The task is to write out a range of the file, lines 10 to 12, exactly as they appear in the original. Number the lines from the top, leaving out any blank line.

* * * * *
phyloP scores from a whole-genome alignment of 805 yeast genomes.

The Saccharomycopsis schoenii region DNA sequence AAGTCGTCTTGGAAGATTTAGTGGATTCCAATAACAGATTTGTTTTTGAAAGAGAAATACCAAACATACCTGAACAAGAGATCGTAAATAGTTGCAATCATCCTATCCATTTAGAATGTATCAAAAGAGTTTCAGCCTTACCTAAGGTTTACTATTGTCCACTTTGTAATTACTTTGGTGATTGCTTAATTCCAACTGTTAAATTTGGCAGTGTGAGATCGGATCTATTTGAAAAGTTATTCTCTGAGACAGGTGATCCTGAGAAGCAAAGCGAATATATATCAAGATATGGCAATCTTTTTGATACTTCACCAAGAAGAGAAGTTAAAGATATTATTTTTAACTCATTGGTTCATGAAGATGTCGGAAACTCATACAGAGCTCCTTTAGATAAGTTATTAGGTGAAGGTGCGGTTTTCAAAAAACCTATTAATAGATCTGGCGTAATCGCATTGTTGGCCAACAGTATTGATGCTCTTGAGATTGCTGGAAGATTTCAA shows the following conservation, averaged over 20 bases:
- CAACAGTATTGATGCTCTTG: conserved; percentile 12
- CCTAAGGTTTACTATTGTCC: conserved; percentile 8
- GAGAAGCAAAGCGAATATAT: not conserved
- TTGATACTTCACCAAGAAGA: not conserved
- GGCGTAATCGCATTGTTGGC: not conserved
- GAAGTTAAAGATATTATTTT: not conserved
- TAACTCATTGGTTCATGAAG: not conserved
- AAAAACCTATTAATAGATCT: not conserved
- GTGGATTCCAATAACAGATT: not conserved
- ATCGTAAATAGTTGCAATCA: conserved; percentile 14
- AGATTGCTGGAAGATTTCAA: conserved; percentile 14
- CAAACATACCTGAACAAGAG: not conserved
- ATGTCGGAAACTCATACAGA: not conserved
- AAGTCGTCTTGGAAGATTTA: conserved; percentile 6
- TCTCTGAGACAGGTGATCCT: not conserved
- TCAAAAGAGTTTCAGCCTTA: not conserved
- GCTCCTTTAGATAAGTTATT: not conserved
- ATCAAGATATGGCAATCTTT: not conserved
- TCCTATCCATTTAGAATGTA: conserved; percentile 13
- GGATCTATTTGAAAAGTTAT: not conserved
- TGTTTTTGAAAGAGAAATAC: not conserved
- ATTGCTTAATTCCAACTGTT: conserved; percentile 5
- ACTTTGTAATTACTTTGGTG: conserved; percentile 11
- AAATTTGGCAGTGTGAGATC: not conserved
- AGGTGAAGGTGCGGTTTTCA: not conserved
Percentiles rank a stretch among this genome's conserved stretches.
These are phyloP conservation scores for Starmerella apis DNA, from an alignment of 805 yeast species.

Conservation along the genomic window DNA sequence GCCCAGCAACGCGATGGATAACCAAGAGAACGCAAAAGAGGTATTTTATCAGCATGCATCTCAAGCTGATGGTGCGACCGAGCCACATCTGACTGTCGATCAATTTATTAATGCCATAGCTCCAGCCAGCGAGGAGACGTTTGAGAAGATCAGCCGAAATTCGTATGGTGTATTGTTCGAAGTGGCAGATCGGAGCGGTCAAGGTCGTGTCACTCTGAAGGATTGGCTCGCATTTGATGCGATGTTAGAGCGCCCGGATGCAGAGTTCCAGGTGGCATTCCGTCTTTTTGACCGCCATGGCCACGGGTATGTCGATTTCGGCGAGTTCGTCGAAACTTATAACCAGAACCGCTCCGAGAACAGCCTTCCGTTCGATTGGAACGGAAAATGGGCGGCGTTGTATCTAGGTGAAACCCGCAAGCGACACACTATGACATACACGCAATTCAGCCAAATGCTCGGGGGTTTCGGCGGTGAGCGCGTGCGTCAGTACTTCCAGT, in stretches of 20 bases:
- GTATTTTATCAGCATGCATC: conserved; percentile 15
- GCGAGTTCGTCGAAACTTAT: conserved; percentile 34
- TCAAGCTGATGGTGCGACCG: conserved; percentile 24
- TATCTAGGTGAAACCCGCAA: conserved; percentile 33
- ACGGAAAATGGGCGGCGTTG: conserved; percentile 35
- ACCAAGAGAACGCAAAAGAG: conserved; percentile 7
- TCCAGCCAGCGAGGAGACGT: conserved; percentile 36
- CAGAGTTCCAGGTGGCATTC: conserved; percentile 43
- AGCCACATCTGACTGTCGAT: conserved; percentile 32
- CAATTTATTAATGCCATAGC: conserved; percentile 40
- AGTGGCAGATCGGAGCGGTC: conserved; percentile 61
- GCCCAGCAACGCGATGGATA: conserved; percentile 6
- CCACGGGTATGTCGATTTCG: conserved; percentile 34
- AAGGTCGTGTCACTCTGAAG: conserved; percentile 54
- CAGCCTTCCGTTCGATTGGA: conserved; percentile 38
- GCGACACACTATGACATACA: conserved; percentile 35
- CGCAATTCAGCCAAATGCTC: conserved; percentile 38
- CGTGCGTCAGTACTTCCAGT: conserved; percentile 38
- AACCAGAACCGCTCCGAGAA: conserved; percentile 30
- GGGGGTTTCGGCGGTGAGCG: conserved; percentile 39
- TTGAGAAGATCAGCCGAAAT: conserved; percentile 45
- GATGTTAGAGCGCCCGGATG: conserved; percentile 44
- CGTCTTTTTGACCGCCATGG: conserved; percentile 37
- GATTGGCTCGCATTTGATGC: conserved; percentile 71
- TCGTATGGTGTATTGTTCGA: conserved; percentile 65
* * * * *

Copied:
- AAAAACCTATTAATAGATCT: not conserved
- GTGGATTCCAATAACAGATT: not conserved
- ATCGTAAATAGTTGCAATCA: conserved; percentile 14